'Smackdown' Was Filmed in an Empty Arena and It Felt Extremely Strange
While live sporting events have a way greater reach on TV and internet broadcasts than they do in person, it's still weird to imagine them without the roar of the crowd reacting to the crazy action they're seeing before them. It's strange to not hear the cheers and jeers, or cutaway reactions to people's faces who are witnessing the same feats of athletic prowess that you are.
Which is probably why seeing WWE's SmackDown with no audience present is such a surreal experience.
'Smackdown' was filmed with no audience due to social distancing.
Pro-wrestling fans had no idea how the organization would go about handling business in the face of the coronavirus outbreak. There were rumors that Wrestlemania 36, the biggest annual event in the world of sports entertainment, would be canceled. Up until recently, the city of Tampa even averred online that the spectacle would still be held at Raymond James Stadium despite all of the restrictions and "social distancing" rulings occurring across the country.
Insiders with the WWE, however, knew that Vince and co. were coming up with contingency plans and that the Tampa Stadium probably wasn't going to be the final venue for the popular pay-per-view. And it looks like they were right. The 36th annual Wrestlemania will now be broadcast from the WWE's performance center in Orlando, Fla.
But that won't be the first time they're performing without an audience, because they did just that on a recent episode of SmackDown.
While there were tons of viewers who tuned in to the undeniably strange dynamic of seeing the Superstars perform their monologues and matches that were utterly flabbergasted by why they saw, some gave props to the performers for not letting it hinder their ability to deliver under extenuating circumstances.
I have to agree, Bray Wyatt entering the ring and interrupting John Cena was brilliant. It's even easier to see how much of a tremendous talent he is without a crowd screaming behind him.
Of course, there were also plenty of people who just couldn't get over what they saw. And it's hard to blame them.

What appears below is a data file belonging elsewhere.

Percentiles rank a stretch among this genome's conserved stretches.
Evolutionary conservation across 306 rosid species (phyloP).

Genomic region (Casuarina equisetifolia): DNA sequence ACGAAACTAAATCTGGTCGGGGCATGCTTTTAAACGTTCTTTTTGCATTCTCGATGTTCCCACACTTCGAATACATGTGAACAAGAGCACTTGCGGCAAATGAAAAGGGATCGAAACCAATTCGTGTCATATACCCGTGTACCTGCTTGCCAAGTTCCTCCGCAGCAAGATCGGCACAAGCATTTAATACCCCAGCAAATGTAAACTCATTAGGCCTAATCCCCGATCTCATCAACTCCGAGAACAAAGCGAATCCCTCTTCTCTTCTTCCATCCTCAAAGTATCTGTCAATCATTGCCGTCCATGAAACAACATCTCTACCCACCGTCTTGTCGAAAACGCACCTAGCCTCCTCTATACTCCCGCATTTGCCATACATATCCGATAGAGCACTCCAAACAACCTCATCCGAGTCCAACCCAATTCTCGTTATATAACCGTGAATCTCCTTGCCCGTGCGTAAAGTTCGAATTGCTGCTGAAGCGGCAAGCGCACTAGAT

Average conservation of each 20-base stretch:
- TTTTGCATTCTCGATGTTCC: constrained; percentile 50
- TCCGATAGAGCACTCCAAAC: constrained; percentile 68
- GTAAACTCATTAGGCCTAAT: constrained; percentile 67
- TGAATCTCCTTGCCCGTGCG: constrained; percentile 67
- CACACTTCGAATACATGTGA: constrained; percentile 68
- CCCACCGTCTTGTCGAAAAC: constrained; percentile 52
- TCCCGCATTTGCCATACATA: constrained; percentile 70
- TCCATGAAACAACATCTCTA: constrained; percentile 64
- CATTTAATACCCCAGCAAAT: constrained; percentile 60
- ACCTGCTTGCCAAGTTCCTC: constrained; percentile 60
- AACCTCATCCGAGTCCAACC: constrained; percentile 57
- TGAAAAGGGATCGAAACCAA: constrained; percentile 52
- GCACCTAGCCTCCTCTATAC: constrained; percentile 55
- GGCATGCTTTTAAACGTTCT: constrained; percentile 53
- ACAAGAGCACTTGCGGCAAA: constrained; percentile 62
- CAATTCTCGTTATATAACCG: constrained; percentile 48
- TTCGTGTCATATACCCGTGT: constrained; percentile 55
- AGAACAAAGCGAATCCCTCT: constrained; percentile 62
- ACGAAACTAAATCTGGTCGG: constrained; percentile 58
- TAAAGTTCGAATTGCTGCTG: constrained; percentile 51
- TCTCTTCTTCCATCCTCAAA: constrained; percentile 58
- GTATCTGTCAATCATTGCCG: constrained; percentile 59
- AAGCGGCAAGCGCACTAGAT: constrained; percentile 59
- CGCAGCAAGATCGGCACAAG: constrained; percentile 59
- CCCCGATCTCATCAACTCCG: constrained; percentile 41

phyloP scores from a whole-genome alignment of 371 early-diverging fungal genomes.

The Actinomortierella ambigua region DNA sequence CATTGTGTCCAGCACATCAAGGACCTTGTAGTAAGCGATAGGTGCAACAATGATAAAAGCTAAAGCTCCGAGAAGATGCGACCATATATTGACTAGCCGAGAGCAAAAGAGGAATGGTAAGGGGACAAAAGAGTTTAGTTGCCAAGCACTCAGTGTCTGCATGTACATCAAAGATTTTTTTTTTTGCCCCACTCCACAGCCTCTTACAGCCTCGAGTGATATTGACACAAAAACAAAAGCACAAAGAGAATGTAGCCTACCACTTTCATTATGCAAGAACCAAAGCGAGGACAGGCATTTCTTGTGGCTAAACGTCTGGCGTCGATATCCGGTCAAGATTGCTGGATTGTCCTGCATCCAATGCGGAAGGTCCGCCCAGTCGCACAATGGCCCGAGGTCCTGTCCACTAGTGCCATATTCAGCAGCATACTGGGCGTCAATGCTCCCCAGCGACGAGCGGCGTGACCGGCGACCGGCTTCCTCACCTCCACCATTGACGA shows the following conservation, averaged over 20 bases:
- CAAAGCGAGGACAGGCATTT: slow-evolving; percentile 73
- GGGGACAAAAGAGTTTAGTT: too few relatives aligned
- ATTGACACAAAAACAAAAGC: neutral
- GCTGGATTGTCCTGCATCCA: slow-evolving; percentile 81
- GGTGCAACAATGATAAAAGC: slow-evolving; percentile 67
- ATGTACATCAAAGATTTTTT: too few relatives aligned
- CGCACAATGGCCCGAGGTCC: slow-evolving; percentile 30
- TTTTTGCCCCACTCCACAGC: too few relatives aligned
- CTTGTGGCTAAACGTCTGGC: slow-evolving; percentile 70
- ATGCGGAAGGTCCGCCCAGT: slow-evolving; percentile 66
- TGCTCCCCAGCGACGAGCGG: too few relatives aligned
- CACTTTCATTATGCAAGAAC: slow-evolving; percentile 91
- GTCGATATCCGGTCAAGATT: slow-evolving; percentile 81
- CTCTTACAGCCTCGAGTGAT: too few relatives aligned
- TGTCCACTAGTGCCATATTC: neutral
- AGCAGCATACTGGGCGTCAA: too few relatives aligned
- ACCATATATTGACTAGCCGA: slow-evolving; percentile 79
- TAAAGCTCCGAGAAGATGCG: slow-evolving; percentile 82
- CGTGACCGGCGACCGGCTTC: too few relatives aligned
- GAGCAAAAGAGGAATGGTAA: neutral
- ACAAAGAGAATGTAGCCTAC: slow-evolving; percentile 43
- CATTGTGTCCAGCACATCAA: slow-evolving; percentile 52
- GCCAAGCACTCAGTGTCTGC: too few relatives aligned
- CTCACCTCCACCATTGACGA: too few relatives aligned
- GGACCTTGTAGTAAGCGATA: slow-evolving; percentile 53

I mean, just look at Roman Reigns walkout without an audience cheering him on. He's still walking down the aisle, he's still got the swag, his music's still playing, the lights are flashing... it just feels... off.
What's really crazy though is that Jeff Hardy was slated to make a huge return after almost a year off and when he did... he came out to no audience.
Of course, others pointed to the "dark" match between Mankind and The Rock, which has been a long-running clip shared between WWE fans once news of the coronavirus broke out.
But there were some fans who pointed out the obvious: how strange it was for the WWE to keep performing as if there was an audience present when other pro-wrestling organizations had better responses to the coronavirus outbreak.
Tokyo Joshi Dojo managed to not only implement the virus into their storylines/monologues, but found innovative ways to sell products/merchandise and alter the structure of their matches and how they're streamed/televised. "Street" fights and crowd-free spectacles became the focus.
That being said, it seemed like a lot of fans were still happy to not only see the show, but some of their favorite superstars get to do what they love for everyone at home. Sure, they might not be doing it in front of a ton of people, but it did allow people to appreciate things they would otherwise miss with the audience distracting them.
However, for some pro-wrestlers, it just brought them back to their roots of when they were up-and-coming performers, putting it all on the line with no one in attendance. As a good friend of mine says, "a poet is a poet in every situation," and it looks like the superstars on WWE weren't hindered by the fact there wasn't an audience present to see them perform.
And yes, Triple H absolutely killed it with Michael Cole. Just look below.